South Korea’s agriculture minister called for all-out efforts to prevent further outbreaks of avian influenza Tuesday, following a series of new suspected cases in areas close to the capital.
“The government has so far put its utmost efforts into preventing the spread of AI and eradicating the animal disease at an early date,” Lee Dong-phil, minister of agriculture, food and rural affairs, said at a press briefing.
Lee, however, noted that government efforts alone may not be enough. “We may be able to eradicate AI sooner if we all work together,” he said.
The minister asked poultry farm owners to continue their quarantine efforts and continue sterilizing their facilities to prevent any inflow of AI virus into their farms.
He also asked that people avoid visiting areas, such as reservoirs, that serve as homes for migratory birds, especially during the upcoming Lunar New Year holiday that begins Thursday.
The government has pointed to migratory birds as the original source of bird flu after the virulent H5N8 strain of bird flu was identified in a group of wild ducks found dead on Jan. 17 at a reservoir near the duck farm that first reported AI.
The highly pathogenic strain of bird flu has since been identified in 13 other cases involving wild birds, according to Deputy Agriculture Minister Lee Joon-won.
The minister’s statement came one day after the government placed a 12-hour lockdown on all poultry farms in three provinces, creating what it called a window of opportunity to simultaneously sterilize all infection sources, including temporary homes for migratory birds.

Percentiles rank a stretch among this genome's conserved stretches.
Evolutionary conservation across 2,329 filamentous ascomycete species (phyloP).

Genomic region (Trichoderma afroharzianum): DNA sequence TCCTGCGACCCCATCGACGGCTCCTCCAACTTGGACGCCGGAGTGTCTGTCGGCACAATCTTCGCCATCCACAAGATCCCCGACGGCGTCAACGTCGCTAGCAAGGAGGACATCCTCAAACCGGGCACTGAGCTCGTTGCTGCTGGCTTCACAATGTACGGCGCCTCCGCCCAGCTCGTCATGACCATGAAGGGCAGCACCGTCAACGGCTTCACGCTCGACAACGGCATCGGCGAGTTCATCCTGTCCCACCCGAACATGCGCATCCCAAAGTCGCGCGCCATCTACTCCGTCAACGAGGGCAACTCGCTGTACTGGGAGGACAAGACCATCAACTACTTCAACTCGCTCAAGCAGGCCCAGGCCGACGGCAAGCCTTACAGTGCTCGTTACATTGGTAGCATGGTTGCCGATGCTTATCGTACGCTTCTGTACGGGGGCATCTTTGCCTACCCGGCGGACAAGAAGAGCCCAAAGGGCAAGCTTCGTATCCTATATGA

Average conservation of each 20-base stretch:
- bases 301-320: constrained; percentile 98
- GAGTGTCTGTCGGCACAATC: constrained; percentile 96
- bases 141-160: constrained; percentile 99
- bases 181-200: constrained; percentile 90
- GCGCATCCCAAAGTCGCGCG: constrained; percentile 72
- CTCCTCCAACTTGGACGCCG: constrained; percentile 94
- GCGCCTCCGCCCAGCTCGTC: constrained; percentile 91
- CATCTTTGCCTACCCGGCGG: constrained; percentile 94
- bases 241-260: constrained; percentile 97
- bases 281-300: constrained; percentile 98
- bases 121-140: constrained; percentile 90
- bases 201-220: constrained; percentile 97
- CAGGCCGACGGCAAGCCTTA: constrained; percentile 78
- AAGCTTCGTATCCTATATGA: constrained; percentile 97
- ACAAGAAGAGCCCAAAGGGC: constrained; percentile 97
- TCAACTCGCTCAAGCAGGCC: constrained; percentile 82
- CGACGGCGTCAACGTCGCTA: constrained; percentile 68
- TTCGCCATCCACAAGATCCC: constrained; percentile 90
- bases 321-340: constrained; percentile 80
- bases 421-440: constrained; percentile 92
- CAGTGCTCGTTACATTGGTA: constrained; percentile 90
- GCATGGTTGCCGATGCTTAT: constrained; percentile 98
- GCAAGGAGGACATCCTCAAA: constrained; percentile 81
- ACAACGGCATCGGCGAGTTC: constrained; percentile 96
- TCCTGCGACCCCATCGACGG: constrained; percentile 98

Despite such efforts, three new suspected cases have been reported since Monday, bringing the total number of suspected cases to 20.
Poultry at farms in Imsil, North Jeolla Province; Yeongam, South Jeolla Province; and Pyeongtaek, Gyeonggi Province, were showing symptoms of the disease.
Some 1.5 million birds have been culled since the first outbreak was reported on Jan. 16. More than 530,000 additional poultry, mostly ducks and chickens, are to be slaughtered, the ministry said.
The ministry said that unlike some strains of bird flu found in Vietnam and China, the N5N8 strain poses no threat to humans, and no human infections have been reported.